The Book of Worship for Church and Home (1945):

https://blogatheologica.wordpress.com/2013/05/30/the-book-of-worship-for-church-and-home-1945/

Whom Should I Love?  Everybody!

https://blogatheologica.wordpress.com/2011/12/28/whom-should-i-love-everybody/

Jealousy and Wrangling:

https://blogatheologica.wordpress.com/2011/10/14/jealousy-and-wrangling/

The Doddridge Count:

https://blogatheologica.wordpress.com/2014/02/08/the-doddridge-count/

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Posted August 3, 2013 by neatnik2009 in Wesleyan (General)

Tagged with

All This I Steadfastly Believe: Baptismal Vows in Rites of The United Methodist Church and Predecessor Denominations, 1901-1992   6 comments

017380pv

Above:  Community Methodist Church, Half Moon Bay, California

Image Created by the Historic American Buildings Survey

Image Source = Library of Congress

(http://www.loc.gov/pictures/item/ca0808.photos.017380p/)

Reproduction Number = HABS CAL,41-HAMOB,1–7

The Congregation’s Website:  http://cumc-hmb.org/

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All this I steadfastly believe.

The Methodist Hymnal:  Official Hymnal of the Methodist Episcopal Church and the Methodist Episcopal Church, South (1905), page 87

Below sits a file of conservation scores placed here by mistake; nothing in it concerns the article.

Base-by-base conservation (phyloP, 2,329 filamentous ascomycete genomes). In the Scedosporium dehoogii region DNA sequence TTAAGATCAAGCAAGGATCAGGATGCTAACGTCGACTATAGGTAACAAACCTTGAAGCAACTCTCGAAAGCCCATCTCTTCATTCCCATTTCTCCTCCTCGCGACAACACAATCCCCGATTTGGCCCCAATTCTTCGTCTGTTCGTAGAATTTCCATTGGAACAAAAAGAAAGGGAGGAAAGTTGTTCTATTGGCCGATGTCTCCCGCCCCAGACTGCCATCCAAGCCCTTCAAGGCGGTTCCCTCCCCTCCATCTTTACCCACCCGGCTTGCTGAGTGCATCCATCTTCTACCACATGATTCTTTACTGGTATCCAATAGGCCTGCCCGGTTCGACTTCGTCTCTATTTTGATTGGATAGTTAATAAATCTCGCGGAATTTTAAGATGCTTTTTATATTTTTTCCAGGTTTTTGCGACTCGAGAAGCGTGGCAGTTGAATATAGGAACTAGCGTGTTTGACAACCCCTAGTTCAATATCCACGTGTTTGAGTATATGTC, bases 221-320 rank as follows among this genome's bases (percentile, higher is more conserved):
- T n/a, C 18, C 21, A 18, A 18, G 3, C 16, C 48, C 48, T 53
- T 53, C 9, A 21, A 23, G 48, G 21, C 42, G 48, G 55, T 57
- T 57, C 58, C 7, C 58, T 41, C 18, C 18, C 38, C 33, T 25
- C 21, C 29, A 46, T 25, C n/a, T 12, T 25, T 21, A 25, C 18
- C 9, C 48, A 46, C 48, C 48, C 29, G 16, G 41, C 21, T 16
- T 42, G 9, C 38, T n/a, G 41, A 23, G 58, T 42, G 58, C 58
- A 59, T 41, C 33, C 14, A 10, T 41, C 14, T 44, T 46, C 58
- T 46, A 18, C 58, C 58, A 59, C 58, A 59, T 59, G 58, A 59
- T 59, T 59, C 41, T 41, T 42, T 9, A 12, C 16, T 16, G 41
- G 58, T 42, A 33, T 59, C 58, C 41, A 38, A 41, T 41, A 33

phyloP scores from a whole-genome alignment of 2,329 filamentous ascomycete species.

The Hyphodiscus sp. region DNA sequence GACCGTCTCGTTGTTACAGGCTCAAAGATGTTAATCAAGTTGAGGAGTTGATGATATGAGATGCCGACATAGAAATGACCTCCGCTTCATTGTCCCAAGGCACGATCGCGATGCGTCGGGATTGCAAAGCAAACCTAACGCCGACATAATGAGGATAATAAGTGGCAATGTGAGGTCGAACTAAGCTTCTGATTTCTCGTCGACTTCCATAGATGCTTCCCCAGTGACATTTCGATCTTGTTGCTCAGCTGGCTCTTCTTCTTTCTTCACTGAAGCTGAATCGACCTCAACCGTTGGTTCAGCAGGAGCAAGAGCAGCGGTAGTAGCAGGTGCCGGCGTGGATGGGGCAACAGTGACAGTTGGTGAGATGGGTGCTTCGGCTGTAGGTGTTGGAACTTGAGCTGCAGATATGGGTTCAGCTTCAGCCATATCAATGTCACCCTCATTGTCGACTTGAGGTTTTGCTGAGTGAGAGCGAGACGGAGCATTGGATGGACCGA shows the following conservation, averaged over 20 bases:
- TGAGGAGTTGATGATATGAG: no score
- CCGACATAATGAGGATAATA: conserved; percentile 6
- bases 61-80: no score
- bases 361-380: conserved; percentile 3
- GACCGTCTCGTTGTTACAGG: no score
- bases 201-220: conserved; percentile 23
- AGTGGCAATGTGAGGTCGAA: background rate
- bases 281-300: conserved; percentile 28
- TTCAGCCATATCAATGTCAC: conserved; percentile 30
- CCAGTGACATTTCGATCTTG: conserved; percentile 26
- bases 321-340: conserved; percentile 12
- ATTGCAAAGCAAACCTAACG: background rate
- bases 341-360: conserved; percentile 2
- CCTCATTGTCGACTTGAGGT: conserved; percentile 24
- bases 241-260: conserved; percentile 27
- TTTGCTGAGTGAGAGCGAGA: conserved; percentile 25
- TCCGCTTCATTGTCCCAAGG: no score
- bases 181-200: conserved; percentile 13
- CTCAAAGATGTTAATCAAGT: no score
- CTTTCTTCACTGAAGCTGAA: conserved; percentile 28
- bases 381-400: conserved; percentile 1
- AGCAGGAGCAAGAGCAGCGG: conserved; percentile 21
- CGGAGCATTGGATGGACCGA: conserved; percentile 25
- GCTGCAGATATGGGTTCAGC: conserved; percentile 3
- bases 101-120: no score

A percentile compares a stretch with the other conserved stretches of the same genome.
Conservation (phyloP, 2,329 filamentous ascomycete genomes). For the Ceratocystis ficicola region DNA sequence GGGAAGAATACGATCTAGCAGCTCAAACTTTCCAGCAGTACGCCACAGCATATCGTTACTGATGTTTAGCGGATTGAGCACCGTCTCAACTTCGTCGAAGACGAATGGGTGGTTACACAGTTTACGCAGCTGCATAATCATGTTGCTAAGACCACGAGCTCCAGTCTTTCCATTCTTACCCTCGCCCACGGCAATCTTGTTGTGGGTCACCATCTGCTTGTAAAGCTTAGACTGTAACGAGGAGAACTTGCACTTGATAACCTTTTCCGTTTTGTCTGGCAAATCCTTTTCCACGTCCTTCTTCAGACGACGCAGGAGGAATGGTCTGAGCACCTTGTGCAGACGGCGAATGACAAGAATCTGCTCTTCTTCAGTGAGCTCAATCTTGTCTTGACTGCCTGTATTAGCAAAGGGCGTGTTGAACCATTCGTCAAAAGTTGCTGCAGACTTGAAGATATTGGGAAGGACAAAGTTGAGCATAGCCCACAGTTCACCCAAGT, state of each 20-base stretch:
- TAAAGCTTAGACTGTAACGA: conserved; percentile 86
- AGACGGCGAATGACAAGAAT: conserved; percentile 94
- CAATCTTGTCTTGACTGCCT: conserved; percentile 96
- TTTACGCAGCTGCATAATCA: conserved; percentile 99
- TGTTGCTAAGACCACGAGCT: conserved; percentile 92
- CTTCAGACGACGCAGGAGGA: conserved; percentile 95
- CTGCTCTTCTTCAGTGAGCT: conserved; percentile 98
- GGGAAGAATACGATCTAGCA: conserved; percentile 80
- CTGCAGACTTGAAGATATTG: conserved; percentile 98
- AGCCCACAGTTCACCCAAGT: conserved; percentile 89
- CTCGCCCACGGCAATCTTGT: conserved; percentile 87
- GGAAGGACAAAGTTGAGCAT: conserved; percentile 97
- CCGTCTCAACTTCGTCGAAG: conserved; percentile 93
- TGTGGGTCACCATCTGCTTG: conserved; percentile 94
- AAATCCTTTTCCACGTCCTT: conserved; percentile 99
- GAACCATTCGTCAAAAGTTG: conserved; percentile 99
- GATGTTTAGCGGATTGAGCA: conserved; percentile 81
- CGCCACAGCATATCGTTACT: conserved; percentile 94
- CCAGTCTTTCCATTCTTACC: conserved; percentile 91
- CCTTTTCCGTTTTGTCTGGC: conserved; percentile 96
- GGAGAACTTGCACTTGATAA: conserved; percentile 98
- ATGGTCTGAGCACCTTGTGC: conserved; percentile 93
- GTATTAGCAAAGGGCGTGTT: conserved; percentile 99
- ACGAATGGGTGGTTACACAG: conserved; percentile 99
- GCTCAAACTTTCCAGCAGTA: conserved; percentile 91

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I.  MY PURPOSE

My purpose in this blog post is to write about baptismal vows in rituals of The United Methodist Church (UMC) and its predecessor bodies since circa 1901.  The UMC is the product of the union of two denominations, each of which was the result of other mergers.  UM roots in the United States sink back into the soil of the past as deeply as the 1700s.

This post and the immediately preceding one (https://blogatheologica.wordpress.com/2013/07/30/solemn-promises-baptismal-vows-in-rites-of-the-presbyterian-church-u-s-a-and-predecessor-bodies-1906-1993/) are spin-offs from a post (https://blogatheologica.wordpress.com/2013/07/27/and-all-his-works-u-s-lutheran-baptismal-vows-1917-2006/) about U.S. Lutheran baptismal vows from 1917 to 2006.  Yes, I am a liturgy geek.  Where is my Prayer Book pocket protector?

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II.  THE METHODIST PROTESTANT CHURCH HYMNAL (1901)

The Methodist Protestant Church Hymnal (1901) (http://archive.org/details/protest00meth) is an excellent, if arbitrary place to start.  My explorations at http://archive.org/ have yet to reveal a ritual for that denomination in a book prior to 1901.

In the ritual for the baptism of a child, the minister reminds the parents/guardians to

guide its feet in the paths of righteousness, and raise it up in the nurture and admonition of the Lord.

The parents/guardians promise to

by precept and example, to bring up this child [or these children] in the nurture and admonition of the Lord

and to pray earnestly

to God for the assistance of the Holy Spirit

in accomplishing this goal.

Those baptismal candidates able to speak for themselves affirm that they

believe in the existence of God, and that he is a rewarder of all those who diligently seek him,

that

the Lord Jesus Christ is the redeemer and Saviour of the world,

affirm that they are